Expand/Collapse AllMedicare Reform:

Currently both the Republican majority House and the Democrat majority Senate are each pursuing a prescription drug benefit, which would add an additional cost of between $370 billion to $570 billion to the federal budget over five years.  In the current atmosphere of ever-burgeoning deficits, both plans in my opinion are fiscally irresponsible. 

We currently have a purported $168 billion federal budget deficit.  In actuality, this is the so-called “unified” budget deficit. The actual “operating budget” deficit is approximately $320 billion and counting. Our Federal government uses the same accounting tricks of hiding the federal deficit, as has been exposed recently in the news, by companies such as Enron, Tyco, Xerox, Adelphia, etc., etc.  And, under the new Corporate Accountability Act that Bush will sign into law on July 30, 2002, if the Congress and the president are held to the same standards they wish to impose of corporate CEOs they would all get a 20 year jail sentence and have to pay fines of $5 million each.  

Medicare needs to be overhauled and the prescription drug benefit added as one of its intrinsic benefits.  My plan will cost the taxpayers zero additional dollars, and would currently save excess dollars. This is a taxpayer friendly option.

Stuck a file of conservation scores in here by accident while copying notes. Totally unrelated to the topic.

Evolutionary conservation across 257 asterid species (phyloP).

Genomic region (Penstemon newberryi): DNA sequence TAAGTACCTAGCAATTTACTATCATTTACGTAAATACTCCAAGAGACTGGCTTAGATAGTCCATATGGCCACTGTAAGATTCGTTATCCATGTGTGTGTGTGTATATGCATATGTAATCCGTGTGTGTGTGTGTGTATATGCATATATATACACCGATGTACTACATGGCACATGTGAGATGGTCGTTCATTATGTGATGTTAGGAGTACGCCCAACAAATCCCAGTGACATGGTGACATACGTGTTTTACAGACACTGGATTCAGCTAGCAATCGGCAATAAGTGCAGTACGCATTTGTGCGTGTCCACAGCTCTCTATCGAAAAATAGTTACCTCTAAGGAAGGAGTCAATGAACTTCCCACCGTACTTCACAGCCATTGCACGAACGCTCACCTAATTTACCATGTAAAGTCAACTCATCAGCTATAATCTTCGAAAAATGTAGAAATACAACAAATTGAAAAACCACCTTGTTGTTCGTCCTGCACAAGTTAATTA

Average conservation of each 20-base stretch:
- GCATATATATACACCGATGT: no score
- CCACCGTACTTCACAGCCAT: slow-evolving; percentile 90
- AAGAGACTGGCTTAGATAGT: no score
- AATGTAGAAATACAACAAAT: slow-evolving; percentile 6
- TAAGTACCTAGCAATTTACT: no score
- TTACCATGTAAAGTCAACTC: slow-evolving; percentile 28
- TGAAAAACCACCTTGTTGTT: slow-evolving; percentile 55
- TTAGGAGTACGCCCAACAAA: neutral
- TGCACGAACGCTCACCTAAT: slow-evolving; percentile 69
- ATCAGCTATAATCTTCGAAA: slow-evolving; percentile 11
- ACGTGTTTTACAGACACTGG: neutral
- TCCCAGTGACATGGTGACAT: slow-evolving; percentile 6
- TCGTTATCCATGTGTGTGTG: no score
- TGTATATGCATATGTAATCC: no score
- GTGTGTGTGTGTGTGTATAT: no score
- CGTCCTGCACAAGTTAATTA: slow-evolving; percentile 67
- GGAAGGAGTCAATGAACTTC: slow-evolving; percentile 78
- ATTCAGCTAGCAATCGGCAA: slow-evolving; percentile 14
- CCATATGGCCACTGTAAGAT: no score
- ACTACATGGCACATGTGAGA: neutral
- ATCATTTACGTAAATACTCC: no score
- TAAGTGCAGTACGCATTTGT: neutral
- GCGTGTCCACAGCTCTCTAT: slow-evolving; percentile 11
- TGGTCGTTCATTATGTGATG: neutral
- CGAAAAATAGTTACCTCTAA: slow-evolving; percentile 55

·           In order to use more efficiently our Medicare dollars my recommendation is to revamp Medicare so that the federal government is no longer the “Insurer of last resort”. Instead, the federal government will continue to collect Medicare dollars through FICA Savings (name change) of 1.45% of all earned income, and become the “Group Buyer” of last resort. The federal government will purchase group insurance for the nations approximately 40 million seniors, which will include catastrophic, physicians visits, preventative tests, prescription drugs, dental and vision.  

        The Trustees report (April 2000) has projected that the amount of money that will be collected through Medicare savings will be as follows:     

Part A: (Hospital Insurance):
                           $189 billion in 2003

Part B: (Supplemental. Medical Insurance):                            $119 billion in 2003

Total Medicare revenues: 
                          
$308 billion in 2003

        If we divide approximately 40 million seniors into $308 billion in revenues we would have $7,700 per senior to purchase comprehensive health care insurance.